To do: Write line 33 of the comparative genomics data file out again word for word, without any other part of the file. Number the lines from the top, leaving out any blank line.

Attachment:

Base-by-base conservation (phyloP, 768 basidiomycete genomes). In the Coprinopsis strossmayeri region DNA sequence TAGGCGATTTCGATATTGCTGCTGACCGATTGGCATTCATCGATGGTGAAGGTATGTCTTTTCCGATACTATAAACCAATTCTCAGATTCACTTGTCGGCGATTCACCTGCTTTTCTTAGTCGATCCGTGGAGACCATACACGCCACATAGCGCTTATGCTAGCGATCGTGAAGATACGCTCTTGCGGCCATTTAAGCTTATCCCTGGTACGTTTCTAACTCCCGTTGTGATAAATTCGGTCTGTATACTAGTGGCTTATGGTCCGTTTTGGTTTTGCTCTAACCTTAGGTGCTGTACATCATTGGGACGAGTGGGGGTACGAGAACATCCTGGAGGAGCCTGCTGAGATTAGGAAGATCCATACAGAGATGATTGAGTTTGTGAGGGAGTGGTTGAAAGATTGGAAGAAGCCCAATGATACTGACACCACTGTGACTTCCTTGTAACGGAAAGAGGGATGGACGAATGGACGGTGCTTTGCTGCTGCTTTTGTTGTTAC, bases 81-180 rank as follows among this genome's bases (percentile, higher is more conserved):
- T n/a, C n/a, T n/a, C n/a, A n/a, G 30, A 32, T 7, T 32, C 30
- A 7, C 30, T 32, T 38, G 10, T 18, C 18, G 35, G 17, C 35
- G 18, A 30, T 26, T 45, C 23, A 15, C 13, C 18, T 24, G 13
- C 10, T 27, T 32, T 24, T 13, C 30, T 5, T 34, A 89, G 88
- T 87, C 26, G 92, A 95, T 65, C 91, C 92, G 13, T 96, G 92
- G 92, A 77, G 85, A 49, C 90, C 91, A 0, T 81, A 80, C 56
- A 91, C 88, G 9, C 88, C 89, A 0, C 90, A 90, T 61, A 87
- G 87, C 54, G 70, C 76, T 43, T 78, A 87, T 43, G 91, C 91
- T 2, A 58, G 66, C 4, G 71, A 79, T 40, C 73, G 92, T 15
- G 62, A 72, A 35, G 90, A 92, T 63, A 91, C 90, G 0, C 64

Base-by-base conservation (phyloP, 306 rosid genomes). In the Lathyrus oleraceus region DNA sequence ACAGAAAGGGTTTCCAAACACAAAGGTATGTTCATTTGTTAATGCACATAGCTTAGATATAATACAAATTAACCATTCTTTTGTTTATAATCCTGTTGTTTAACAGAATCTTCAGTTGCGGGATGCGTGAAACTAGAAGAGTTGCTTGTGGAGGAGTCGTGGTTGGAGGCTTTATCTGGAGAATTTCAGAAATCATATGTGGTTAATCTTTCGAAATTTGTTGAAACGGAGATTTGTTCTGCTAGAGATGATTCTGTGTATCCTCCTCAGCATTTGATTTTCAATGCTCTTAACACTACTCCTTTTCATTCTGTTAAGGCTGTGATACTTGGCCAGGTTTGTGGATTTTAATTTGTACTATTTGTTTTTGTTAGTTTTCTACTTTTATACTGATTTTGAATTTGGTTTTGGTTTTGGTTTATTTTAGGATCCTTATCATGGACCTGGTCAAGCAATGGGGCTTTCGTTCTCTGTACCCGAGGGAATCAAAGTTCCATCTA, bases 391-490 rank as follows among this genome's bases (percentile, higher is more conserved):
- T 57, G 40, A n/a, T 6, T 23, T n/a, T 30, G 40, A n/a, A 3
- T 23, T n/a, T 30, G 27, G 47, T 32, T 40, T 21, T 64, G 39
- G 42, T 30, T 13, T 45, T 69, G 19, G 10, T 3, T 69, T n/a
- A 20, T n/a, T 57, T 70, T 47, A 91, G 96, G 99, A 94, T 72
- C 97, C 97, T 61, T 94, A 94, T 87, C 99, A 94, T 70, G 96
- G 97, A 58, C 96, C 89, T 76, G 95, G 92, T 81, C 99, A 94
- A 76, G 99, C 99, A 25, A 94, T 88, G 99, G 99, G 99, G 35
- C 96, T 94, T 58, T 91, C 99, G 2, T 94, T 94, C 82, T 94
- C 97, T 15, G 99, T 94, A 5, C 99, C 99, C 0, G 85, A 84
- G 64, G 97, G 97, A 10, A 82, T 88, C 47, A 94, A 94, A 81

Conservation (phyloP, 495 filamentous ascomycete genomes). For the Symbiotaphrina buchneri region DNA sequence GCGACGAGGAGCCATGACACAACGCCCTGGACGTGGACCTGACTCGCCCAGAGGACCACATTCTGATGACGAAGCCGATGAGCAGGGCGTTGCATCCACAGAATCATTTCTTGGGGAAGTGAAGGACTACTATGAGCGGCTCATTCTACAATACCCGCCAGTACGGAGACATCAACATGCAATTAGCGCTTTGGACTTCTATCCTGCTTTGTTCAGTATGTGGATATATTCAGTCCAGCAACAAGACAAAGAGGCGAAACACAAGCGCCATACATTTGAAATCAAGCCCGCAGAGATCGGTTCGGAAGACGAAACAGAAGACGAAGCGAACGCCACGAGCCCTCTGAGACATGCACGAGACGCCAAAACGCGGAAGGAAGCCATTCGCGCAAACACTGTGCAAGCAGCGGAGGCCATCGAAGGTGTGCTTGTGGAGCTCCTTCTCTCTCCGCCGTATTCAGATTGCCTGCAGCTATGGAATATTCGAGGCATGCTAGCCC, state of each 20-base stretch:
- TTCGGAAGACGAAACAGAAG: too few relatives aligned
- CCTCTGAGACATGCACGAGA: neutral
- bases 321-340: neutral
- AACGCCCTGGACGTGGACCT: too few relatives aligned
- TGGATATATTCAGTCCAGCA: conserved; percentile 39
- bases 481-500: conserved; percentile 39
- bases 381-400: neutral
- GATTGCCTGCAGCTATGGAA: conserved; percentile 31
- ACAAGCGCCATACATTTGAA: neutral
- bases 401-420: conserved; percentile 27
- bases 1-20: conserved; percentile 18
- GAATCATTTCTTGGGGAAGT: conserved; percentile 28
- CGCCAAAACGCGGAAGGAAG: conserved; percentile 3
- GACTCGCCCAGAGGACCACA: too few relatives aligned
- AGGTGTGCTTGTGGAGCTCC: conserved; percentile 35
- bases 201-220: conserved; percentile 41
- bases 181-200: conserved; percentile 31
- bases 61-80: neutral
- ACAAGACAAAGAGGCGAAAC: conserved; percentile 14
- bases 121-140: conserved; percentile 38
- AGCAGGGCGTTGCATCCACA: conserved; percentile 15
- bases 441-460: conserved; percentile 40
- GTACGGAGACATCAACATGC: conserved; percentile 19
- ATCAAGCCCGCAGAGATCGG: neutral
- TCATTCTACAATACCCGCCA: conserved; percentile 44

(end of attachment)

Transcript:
- bases 401-420: conserved; percentile 27